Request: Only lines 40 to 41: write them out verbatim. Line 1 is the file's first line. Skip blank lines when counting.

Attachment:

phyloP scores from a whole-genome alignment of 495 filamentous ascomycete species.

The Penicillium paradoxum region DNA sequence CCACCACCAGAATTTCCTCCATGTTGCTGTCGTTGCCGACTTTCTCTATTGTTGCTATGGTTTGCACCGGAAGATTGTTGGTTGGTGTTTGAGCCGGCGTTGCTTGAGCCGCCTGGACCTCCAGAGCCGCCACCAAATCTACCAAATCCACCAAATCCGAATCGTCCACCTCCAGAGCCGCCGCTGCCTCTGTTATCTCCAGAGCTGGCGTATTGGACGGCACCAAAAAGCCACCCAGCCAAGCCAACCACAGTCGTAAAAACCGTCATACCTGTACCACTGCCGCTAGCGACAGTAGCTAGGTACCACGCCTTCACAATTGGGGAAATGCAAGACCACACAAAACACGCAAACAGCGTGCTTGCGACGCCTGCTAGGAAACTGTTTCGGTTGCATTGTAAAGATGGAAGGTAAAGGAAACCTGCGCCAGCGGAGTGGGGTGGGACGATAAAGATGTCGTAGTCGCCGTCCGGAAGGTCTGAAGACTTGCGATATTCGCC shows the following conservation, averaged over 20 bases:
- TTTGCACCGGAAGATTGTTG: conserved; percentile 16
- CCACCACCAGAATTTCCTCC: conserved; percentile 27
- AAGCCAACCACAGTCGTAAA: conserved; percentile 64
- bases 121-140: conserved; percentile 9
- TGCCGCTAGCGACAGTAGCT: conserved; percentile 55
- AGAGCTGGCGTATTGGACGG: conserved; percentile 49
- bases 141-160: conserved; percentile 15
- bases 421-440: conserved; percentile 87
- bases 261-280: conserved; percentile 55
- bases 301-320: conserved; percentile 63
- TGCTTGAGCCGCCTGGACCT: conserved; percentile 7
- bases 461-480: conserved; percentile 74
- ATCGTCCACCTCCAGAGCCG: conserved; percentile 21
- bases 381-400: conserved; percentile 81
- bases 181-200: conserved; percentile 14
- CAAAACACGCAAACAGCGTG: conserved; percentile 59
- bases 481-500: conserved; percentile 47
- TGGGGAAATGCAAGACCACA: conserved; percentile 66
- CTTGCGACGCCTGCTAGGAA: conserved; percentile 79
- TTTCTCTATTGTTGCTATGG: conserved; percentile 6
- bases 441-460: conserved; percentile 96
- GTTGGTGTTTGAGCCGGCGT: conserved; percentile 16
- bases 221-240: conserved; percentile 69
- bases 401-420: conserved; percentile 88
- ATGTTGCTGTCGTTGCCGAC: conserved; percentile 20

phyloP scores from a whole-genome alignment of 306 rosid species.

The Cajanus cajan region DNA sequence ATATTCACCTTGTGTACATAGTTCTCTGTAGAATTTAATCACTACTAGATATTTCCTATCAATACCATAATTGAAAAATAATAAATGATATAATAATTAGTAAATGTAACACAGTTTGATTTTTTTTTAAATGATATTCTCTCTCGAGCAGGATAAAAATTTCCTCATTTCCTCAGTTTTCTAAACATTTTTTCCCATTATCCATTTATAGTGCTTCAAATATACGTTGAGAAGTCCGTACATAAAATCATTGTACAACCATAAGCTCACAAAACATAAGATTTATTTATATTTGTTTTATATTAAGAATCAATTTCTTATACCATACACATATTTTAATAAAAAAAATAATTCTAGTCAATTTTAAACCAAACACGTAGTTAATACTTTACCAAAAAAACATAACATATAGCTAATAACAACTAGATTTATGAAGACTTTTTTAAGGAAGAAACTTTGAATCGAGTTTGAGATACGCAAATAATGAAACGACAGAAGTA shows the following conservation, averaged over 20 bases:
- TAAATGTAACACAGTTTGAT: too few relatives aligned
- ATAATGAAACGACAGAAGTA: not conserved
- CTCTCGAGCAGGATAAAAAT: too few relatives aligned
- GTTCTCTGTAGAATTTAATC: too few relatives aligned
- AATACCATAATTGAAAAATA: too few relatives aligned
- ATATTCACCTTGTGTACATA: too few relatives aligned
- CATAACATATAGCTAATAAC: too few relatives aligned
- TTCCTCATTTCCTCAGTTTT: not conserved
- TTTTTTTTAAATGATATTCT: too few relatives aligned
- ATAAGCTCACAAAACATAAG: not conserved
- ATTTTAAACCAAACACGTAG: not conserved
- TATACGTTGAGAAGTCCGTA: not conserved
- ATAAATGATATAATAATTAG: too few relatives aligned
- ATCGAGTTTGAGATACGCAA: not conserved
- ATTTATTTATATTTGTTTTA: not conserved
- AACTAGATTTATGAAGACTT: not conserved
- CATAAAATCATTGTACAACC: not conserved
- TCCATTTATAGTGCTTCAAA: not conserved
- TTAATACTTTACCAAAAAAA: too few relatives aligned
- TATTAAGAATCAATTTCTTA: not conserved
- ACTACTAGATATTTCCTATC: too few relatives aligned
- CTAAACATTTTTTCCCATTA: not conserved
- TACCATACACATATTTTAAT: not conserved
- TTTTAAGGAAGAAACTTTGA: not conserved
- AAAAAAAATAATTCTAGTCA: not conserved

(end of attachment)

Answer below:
- ATTTTAAACCAAACACGTAG: not conserved
- TATACGTTGAGAAGTCCGTA: not conserved